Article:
How to format your references using the Journal of Medical Imaging citation style

This is a short guide how to format citations and the bibliography in a manuscript for Journal of Medical Imaging. For a complete guide how to prepare your manuscript refer to the journal's instructions to authors.

Using reference management software

Typically you don't format your citations and bibliography by hand. The easiest way is to use a reference manager:

PaperpileThe citation style is built in and you can choose it in Settings > Citation Style or Paperpile > Citation Style in Google Docs.
EndNoteDownload the output style file
Mendeley, Zotero, Papers, and othersThe style is either built in or you can download a CSL file that is supported by most references management programs.
BibTeXBibTeX syles are usually part of a LaTeX template. Check the instructions to authors if the publisher offers a LaTeX template for this journal.

Journal articles

Those examples are references to articles in scholarly journals and how they are supposed to appear in your bibliography.

Not all journals organize their published articles in volumes and issues, so these fields are optional. Some electronic journals do not provide a page range, but instead list an article identifier. In a case like this it's safe to use the article identifier instead of the page range.

A journal article with 1 author
P. Huybers, “Atmosphere. Antarctica’s orbital beat,” Science 325(5944), 1085–1086 (2009).
A journal article with 2 authors
B. K. Czyzewski and D.-N. Wang, “Identification and characterization of a bacterial hydrosulphide ion channel,” Nature 483(7390), 494–497 (2012).
A journal article with 3 authors
F. H. Do-Monte, K. Quiñones-Laracuente, and G. J. Quirk, “A temporal shift in the circuits mediating retrieval of fear memory,” Nature 519(7544), 460–463 (2015).
A journal article with 4 or more authors
D. T. Lioy et al., “A role for glia in the progression of Rett’s syndrome,” Nature 475(7357), 497–500 (2011).

Books and book chapters

Here are examples of references for authored and edited books as well as book chapters.

An authored book
T. Crook and P. A. Kemp, Transforming Private Landlords, Wiley-Blackwell, Oxford, UK (2010).
An edited book
P. Tynjälä, M.-L. Stenström, and M. Saarnivaara, Eds., Transitions and Transformations in Learning and Education, Springer Netherlands, Dordrecht (2012).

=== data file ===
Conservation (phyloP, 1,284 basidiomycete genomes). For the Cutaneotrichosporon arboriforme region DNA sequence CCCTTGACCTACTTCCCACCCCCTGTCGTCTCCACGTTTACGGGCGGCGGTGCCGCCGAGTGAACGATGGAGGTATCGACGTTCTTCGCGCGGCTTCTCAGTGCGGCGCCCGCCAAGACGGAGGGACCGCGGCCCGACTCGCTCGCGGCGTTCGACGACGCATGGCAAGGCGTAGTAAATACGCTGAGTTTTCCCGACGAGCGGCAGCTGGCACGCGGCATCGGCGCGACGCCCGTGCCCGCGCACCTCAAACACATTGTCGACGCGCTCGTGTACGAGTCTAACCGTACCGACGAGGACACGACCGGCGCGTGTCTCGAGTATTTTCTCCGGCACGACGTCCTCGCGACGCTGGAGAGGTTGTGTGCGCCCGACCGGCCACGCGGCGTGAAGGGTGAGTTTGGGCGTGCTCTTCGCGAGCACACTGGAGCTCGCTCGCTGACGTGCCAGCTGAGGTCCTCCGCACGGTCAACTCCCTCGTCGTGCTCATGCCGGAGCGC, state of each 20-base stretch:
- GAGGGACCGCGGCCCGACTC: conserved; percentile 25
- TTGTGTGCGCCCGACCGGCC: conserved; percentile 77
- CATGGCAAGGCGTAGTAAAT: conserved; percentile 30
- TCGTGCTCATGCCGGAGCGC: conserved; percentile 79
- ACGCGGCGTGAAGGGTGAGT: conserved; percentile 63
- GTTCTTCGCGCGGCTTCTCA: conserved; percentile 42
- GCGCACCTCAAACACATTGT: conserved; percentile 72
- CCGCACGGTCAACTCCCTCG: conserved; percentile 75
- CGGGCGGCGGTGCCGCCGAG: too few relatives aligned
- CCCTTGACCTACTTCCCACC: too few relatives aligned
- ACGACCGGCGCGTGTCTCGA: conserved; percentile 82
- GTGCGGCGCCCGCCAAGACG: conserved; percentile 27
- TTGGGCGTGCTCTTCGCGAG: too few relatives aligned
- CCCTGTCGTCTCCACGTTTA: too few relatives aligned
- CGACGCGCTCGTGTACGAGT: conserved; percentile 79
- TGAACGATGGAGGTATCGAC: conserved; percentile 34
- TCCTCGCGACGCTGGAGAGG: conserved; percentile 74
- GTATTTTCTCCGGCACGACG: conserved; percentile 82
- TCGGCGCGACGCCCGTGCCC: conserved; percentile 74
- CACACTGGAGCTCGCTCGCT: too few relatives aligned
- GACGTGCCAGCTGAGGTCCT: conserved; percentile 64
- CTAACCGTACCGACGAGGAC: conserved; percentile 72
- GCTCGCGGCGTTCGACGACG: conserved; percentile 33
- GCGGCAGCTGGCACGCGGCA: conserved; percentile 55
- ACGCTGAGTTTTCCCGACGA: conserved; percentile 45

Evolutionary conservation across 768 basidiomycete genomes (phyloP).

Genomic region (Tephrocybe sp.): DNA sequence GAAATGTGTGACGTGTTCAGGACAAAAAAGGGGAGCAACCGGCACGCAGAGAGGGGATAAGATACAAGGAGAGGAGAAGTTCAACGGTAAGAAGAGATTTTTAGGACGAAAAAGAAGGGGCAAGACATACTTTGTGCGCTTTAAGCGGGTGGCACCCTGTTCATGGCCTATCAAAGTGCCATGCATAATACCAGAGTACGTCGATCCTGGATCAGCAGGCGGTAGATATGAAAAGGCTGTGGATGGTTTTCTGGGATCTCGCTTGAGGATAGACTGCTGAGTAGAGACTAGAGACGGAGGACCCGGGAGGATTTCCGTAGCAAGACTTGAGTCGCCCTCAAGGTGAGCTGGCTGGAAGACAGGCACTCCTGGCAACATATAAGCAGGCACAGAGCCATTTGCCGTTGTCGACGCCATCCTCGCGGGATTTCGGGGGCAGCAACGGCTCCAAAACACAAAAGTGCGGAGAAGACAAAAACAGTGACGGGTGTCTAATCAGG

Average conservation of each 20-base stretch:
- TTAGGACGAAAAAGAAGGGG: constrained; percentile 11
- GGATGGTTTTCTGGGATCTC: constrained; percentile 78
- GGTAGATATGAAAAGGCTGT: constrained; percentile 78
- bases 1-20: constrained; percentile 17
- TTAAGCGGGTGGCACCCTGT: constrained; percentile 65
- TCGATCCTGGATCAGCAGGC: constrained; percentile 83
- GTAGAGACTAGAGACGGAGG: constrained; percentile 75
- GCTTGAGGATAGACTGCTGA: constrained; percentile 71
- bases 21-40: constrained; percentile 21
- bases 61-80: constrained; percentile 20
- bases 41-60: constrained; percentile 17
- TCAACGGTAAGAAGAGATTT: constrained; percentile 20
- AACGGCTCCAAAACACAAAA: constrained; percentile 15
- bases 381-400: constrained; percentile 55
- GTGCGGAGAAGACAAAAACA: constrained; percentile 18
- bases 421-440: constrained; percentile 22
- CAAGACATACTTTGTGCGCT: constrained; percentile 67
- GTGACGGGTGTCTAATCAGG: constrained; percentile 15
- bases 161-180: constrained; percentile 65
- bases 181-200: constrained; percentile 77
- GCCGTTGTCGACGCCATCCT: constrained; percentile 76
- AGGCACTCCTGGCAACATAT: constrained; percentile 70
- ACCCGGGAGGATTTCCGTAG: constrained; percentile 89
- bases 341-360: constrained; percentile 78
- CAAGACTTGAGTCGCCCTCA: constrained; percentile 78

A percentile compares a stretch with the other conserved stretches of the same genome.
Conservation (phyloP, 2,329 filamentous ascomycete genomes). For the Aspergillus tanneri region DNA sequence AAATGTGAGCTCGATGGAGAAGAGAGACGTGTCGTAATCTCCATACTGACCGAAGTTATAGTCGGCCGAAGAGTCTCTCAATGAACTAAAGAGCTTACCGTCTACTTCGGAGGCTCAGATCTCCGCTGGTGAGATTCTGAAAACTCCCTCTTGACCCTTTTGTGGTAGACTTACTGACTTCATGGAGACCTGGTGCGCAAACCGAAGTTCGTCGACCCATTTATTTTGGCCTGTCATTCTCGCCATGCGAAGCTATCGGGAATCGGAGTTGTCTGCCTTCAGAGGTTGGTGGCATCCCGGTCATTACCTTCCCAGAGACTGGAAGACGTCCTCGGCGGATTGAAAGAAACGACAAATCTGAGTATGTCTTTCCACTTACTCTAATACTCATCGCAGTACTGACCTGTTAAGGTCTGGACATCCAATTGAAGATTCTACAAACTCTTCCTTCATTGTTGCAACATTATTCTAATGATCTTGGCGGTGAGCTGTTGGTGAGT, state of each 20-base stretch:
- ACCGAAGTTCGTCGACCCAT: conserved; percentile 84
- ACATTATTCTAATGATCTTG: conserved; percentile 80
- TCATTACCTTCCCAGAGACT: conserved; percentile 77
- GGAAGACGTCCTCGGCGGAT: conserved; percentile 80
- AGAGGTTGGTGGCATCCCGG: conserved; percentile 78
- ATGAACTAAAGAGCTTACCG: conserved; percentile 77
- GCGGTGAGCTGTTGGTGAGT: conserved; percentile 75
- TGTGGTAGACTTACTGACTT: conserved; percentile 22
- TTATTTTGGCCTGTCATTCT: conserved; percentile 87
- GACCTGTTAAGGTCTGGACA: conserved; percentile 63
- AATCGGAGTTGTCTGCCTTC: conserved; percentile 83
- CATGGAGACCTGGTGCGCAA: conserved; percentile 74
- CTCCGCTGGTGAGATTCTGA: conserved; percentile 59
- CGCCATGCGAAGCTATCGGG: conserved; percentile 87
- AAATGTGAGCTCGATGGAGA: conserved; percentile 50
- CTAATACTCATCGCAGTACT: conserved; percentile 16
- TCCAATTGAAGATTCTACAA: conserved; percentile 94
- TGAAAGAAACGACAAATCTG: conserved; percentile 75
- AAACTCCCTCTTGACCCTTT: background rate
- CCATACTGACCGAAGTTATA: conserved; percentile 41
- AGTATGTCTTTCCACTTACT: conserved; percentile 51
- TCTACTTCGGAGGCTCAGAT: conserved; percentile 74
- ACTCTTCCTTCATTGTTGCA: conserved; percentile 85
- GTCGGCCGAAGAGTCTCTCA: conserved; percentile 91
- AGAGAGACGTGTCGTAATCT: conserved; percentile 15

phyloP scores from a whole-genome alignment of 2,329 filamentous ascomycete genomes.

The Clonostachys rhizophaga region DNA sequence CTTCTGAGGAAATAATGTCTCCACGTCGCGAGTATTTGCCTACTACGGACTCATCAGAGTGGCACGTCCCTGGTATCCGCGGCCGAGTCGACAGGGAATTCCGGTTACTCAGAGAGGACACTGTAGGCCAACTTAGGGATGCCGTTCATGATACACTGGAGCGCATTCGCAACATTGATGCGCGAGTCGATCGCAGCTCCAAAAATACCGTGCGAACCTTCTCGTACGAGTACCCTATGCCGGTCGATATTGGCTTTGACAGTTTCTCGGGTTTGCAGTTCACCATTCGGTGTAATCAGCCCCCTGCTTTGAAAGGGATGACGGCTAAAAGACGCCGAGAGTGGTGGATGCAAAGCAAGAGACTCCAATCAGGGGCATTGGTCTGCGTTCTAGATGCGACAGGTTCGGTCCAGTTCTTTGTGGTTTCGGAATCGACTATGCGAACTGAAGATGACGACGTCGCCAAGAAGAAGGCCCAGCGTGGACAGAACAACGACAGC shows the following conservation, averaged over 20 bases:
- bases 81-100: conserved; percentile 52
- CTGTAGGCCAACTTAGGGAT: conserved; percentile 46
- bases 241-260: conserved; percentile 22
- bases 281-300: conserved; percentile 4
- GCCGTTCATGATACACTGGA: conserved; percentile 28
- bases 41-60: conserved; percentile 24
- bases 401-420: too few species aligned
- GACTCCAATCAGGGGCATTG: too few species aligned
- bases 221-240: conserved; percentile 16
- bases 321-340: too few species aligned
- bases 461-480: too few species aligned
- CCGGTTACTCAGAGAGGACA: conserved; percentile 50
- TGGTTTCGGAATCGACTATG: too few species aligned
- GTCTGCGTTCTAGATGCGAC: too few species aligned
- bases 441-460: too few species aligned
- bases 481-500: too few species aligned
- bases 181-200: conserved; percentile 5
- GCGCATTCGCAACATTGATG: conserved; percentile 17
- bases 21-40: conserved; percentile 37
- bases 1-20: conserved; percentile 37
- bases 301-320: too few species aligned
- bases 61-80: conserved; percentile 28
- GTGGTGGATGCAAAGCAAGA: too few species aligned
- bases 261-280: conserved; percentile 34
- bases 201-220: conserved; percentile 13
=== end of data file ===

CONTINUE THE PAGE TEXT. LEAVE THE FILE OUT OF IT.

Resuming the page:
A chapter in an edited book
C. Basso, S. Y. Ho, and G. Thiene, “Anatomic and Histopathological Characteristics of the Conductive Tissues of the Heart,” in Electrical Diseases of the Heart: Genetics, Mechanisms, Treatment, Prevention, I. Gussak et al., Eds., pp. 37–51, Springer, London (2008).

Web sites

Sometimes references to web sites should appear directly in the text rather than in the bibliography. Refer to the Instructions to authors for Journal of Medical Imaging.

Blog post
S. Luntz, “Amazing Video Shows What LA’s Night Skies Would Look Like Without Pollution,” IFLScience, 7 May 2015, <> (accessed 30 October 2018).


This example shows the general structure used for government reports, technical reports, and scientific reports. If you can't locate the report number then it might be better to cite the report as a book. For reports it is usually not individual people that are credited as authors, but a governmental department or agency like "U. S. Food and Drug Administration" or "National Cancer Institute".

Government report
Government Accountability Office, “Education Reform: School-Based Management Results in Changes in Instruction and Budgeting,” HEHS-94-135, U.S. Government Printing Office, Washington, DC (1994).

Theses and dissertations

Theses including Ph.D. dissertations, Master's theses or Bachelor theses follow the basic format outlined below.

Doctoral dissertation
M. J. Starr, “Tests for Positive Selection on Genes Encoding Heat Shock Proteins in the Marine Slipper Snail, Crepidula fornicata,” Doctoral dissertation, University of Louisiana (2015).

News paper articles

Unlike scholarly journals, news papers do not usually have a volume and issue number. Instead, the full date and page number is required for a correct reference.

New York Times article
L. Yablonsky, “Eye Spy,” in New York Times, p. 6228 (2007).

In-text citations

References should be cited in the text by sequential numbers in superscript:

This sentence cites one reference 1.
This sentence cites two references 1,2.
This sentence cites four references 1–4.

About the journal

Full journal titleJournal of Medical Imaging
AbbreviationJ. Med. Imaging (Bellingham)
ISSN (print)2329-4302
ISSN (online)2329-4310

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